Aphallia is a rare malformation, with an incidence of 1 in 10-30 million newborns present at birth and only a hundred cases are described in the literature[1]. It results from development failure of the genital tubercle and incomplete separation of the urogenital sinus from the hindgut by the urorectal septum[1, 2]. The karyotype is normal (46 XY), there are no abnormalities in the development of the gonads or in the sexual hormone metabolism. Genitourinary anomalies such as cryptorchidism, renal agenesis and dysplasia, agenesis of the prostate and bladder, hydronephrosis, vesicoureteral reflux, rectovesical orrectourethral fistulae are usually associated [2].

The position of the urethral opening can varybeing located either into the perineum or in the anterior wall of the anorectal canal, as arecto-urethral fistula. The first step in management of these patients is to allow urine voiding urine by creating a vesicostomy or surgical repositioning the urethral opening into the perineum [3]. The designation of sex is the greatest challenge to be faced in patients with aphallia.

In the past, the only treatment available in these cases was gender reassignment, based on feminizing genitoplasty, associated with early bilateral orchiectomy by the age of 3 months to avoid exposure of the newborn to testosterone[4-6]. Later on, estrogen therapy was demanded during puberty to develop secondary sexual characters, beyond the need to conduct neovaginoplasty.

Different techniques have been described for penile reconstruction. However, these are complex surgeries involving skin flaps and microsurgical techniques (radial or ulnar free graft) which have high morbidity and complications such as fistula, dehiscence and infection [7-10]. Although eventually were able to give a reasonable aesthetic appearance to the penis these techniques do not allow the functional recovery of the organ. At puberty, new surgeries are requiredto insert a penile prosthesiswhich may allow a sexual life.

Because of the rarity of these cases, very few studies were done concerning the psychosocial development of patients with aphallia. Reiner [11] argues that prenatal androgen exposure increases the likelihood of recognition of male sexual identity independent of sex-of-rearing. Among patients with disorders of sexual differentiation (cloacal exstrophy, mixed gonadal dysgenesis, partial androgen insensitivity, aphallia and hermaphroditism) and a Y-chromosome who were reared female, 53% patients declared male identity in this study. Three cases of aphalia were included in the study. Among the 2 cases of aphallia who were reared female, the declaration of masculine identity occurred in 1 patient and the other refused to declare. The last case was reared male and declared male gender identity. This paper concludes that genetic males exposed to male-typical prenatal androgen effects have a high likelihood of declaring male sexual identity when reared as female[11,12].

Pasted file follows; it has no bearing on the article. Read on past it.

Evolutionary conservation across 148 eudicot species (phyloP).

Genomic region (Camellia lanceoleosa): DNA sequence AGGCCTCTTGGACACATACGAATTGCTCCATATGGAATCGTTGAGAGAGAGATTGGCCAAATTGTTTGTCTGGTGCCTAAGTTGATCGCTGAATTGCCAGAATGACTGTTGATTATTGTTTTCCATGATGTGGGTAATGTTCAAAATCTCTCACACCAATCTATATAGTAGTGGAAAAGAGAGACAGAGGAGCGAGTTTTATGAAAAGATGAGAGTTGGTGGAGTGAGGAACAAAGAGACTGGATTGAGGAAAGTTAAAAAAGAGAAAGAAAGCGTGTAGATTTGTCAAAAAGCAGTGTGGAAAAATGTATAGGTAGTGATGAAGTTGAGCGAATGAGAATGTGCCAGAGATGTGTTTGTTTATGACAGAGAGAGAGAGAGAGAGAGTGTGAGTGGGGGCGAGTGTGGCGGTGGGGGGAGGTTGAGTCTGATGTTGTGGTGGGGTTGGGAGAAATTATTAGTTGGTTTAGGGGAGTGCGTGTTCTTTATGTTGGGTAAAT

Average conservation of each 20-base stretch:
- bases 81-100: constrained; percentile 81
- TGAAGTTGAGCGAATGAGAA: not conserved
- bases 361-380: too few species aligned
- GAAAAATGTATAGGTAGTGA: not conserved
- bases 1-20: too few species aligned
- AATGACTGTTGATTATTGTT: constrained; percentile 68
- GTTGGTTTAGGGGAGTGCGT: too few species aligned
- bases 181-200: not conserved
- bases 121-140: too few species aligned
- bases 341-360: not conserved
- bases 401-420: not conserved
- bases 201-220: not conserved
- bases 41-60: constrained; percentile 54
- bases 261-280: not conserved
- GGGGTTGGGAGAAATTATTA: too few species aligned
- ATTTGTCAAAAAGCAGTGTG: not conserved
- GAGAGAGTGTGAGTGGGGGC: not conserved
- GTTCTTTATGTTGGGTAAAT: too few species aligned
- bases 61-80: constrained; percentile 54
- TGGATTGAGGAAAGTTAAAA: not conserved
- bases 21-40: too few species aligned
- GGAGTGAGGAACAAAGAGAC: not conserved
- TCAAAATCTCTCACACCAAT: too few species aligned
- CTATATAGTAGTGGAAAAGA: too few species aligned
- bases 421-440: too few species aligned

Meyer-Bahlburg also presented 16 cases with penile agenesis which were assigned to the female gender at birth or re-assigned to female during early childhood. Twelve were still living as females, 2 with possible gender dysphoria and 2 as males[13]. He also believes that there is an increased risk of later gender change to male in patients with non-hormonal genital defects after female assignment but concludes that predictors of gender change remain unclear.

The gender choice for these infants is challenging and there are no reliable methods to evaluate what is the best attitude with these patients.The prospects of sexual functioning, reproductive capacity and quality of life should be considered in this decision.A multi-professional teamshould ensure that all information about surgical options to gender assignment or re-assignment will be explained to the family who will have the difficult role in the final decision.

Conclusion

The main challenge in the surgical treatment of aphallia, a very rare malformation, is the multidisciplinary decision of the sex of rearingand, if a male, to surgically reconstruct a functional penis.

 

 

References

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11. Reiner WG. Gender identity and sex-of-rearing in children with disorders of sexual differentiation.J Pediatr Endocrino lMetab 2005;18:549-553